Importantly, patients with TB who have DM also have worse TB treatment than those who do not have DM, which includes delayed conversion from positive to negative sputum cultures, higher risk of death during TB treatment and a higher risk of relapse after successfully completed treatment [2, 3].

Despite, TB in Nepal remains to be a major public health problem, minimal studies have been carried out regarding DM-TB comorbidity, which reveals the considerable prevalence of DM among TB patients (9.1%) [4]. Moreover, the SEAR experiences more unsettling problem of MDR-TB which worsens through comorbidities such as HIV and DM with TB, and jeopardizes the global objectives of ending TB by 2030 and eliminating TB by 2050 [2, 5].

The aim of the study is to determine the prevalence of diabetes and its associated risk factors among tuberculosis patients. The findings from the study will support the government for the collaborative framework of bidirectional screening of DM-TB comorbidity leading to early detection and treatment of both the disease simultaneously, decreasing the national prevalence of both DM and TB, and promoting the mental health and well- being of the people.

Methods

A cross-sectional study of 6-month duration (1st September 2018 to 28th February 2019) was conducted at DOTS centers with laboratory facility of Morang, Eastern Nepal. Morang district consisted of 71 DOTS center including 20 with laboratory facility. Out of those 20, 8 DOTS center were randomly selected using lottery method.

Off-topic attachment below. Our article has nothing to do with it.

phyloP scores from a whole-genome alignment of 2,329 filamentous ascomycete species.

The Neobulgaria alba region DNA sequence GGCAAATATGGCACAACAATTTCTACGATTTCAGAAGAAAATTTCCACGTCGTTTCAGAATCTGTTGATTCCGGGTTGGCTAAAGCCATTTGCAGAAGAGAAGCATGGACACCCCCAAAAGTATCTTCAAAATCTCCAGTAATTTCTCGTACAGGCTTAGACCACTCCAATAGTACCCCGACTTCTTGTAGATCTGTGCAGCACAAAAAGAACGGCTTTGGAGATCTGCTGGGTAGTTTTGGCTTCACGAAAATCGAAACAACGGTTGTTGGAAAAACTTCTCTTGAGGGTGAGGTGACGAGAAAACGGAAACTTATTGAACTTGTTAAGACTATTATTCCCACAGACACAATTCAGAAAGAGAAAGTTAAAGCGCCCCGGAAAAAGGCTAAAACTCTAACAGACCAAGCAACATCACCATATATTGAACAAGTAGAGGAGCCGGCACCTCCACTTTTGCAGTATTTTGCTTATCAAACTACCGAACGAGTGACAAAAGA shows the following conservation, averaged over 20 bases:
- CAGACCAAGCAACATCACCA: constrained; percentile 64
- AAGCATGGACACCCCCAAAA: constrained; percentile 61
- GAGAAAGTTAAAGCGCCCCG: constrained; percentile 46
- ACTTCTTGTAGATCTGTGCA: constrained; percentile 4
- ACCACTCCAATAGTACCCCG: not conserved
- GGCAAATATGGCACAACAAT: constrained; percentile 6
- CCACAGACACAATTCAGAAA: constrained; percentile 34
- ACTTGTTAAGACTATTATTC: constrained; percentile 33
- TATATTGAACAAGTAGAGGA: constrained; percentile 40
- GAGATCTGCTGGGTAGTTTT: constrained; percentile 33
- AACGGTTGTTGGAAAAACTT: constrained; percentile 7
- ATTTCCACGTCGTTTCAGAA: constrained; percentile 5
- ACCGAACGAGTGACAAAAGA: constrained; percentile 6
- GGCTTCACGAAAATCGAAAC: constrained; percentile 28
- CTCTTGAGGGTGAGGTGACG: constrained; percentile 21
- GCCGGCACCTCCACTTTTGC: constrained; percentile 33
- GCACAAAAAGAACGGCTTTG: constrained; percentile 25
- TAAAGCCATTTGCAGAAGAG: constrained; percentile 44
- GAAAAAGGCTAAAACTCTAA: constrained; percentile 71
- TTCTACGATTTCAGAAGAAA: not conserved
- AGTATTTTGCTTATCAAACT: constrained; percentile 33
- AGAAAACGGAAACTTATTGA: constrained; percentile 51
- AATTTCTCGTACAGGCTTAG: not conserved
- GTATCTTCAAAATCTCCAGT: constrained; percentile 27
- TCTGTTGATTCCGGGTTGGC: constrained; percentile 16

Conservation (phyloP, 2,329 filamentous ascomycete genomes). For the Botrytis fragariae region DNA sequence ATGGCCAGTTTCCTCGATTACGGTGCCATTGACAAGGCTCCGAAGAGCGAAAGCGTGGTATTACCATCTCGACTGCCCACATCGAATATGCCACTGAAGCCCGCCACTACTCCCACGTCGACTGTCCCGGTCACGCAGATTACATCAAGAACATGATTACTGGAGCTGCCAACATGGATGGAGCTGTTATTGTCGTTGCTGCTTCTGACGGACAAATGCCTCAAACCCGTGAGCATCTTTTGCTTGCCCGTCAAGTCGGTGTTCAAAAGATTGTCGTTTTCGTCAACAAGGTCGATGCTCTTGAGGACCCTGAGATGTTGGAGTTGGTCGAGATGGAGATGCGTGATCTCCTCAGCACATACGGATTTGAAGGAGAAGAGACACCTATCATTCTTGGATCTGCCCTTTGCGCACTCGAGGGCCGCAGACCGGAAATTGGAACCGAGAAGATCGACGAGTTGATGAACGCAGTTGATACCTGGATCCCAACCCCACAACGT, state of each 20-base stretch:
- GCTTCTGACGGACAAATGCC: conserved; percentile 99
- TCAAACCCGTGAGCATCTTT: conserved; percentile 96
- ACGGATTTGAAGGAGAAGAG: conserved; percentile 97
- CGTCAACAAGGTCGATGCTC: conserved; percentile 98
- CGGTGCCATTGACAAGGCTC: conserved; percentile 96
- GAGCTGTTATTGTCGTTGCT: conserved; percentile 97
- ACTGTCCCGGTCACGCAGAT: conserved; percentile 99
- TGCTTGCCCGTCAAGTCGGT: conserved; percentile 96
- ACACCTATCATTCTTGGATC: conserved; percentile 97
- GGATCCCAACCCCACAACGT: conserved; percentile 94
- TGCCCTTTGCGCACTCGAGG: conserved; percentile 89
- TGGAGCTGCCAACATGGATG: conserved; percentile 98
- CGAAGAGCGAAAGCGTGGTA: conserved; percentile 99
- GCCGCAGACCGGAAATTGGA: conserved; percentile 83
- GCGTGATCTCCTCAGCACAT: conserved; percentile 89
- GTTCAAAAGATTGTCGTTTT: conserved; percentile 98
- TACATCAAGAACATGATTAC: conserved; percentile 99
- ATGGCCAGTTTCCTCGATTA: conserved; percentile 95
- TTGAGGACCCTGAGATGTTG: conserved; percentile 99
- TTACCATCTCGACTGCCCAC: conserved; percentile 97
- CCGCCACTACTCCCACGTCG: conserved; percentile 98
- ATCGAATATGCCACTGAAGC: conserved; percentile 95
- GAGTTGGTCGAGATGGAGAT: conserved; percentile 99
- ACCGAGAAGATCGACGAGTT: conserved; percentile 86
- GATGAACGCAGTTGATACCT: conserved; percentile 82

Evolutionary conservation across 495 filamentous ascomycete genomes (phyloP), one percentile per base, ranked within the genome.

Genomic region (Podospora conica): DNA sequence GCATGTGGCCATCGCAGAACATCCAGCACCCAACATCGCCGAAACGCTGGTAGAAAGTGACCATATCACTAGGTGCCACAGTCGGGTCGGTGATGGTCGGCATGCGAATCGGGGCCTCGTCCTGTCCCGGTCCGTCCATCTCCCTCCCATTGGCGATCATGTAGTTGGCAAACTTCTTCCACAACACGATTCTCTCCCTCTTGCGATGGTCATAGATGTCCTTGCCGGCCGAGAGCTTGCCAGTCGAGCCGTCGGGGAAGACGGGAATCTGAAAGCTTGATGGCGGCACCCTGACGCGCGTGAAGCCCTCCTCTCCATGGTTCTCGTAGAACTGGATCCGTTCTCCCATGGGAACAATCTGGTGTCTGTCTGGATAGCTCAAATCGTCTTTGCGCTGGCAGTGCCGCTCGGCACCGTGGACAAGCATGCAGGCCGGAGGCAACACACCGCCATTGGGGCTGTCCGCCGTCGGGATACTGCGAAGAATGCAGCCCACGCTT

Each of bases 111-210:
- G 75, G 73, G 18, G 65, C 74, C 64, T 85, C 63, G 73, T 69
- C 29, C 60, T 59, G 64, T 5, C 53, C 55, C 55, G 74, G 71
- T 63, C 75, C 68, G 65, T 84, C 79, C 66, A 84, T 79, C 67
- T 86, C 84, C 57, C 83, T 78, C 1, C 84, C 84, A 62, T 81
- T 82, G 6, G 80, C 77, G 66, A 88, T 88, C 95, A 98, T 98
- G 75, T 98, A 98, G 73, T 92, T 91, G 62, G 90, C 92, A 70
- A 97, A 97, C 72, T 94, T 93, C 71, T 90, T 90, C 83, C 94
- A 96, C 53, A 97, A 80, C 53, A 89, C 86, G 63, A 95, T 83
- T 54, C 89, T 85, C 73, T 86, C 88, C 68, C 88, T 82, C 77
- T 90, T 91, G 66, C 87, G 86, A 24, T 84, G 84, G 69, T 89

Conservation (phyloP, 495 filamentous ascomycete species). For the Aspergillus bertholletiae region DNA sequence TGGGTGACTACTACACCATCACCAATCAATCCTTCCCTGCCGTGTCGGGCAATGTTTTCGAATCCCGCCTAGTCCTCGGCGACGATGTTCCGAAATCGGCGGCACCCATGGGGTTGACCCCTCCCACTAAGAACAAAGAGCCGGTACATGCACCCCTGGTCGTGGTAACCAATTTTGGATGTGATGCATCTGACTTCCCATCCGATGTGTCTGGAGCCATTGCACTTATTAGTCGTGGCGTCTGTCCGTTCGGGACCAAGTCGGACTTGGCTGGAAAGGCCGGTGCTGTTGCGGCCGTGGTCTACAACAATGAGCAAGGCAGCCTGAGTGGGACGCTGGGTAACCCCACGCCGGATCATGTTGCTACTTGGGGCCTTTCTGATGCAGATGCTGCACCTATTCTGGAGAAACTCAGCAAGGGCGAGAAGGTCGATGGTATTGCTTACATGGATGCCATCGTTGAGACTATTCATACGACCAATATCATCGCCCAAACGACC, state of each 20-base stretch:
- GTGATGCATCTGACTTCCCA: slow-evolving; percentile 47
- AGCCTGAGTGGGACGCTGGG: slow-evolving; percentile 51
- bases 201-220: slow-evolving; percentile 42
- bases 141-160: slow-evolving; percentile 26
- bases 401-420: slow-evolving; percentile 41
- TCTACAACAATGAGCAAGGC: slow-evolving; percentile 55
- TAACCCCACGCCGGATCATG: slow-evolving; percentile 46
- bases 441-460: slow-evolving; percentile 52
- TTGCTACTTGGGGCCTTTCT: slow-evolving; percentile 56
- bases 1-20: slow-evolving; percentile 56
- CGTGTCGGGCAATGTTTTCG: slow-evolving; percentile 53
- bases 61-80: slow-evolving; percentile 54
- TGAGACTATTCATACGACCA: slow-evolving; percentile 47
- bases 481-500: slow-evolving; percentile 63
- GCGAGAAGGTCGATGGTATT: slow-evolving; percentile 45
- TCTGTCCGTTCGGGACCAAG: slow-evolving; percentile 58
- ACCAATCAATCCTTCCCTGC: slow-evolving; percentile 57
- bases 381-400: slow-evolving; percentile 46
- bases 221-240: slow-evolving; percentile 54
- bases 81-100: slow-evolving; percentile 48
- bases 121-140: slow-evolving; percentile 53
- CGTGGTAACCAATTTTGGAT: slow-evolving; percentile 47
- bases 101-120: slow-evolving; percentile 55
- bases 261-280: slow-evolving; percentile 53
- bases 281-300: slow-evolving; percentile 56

Sample size

All the TB patients aged 15 years and above who were registered under the National Tuberculosis Control Program and on treatment during the study period with completed intensive phase (2 months) treatment were included in the study. A sample size of 320 was calculated using a formula n = z2pq/e2 considering the prevalence from the study done in 2014 by Raghuraman et all in urban Puducherry and non-response rate of 10%.

Data collection

A pretested semi-structured questionnaire based on WHO-STEPS instrument was used to collect the information related socio-demographic characteristics and behavioral risk factors [14]. Global Physical Activity Questionnaire (GPAQ) developed by WHO was used for assessing physical activity [14]. And, an excerpt from DASS-21 was used for the variable stress [15]. A face-to-face interview was taken by the researcher herself. Floor weighing scale for weight, and Linen tape for height, hip and waist circumference measurement were used for the anthropometric measurement. Fasting plasma glucose level and 2-h post-prandial glucose were estimated in the laboratory of the respective DOTS center by glucose- oxidase method, which used 2 ml of patient’s blood sample collected for each, by venipuncture. The blood sample was collected by the trained laboratory technician of the respective DOTS center.

On the first day, the purpose of the study was explained to the patient and participant information sheet written in Nepali (local language) was provided and informed written consent was obtained. The participants were asked to come the next day after overnight fasting for the test of fasting blood glucose (FBG) levels and were asked again to report after 2 h of having lunch for the 2-h post-prandial (PP) glucose test. The patients who had already been diagnosed for diabetes, details of the time of diagnosis and treatment taken was collected by asking medicine slip/ patient’s cards/ diagnosis slip to ensure the confirmation of the self-reported DM.

Data analysis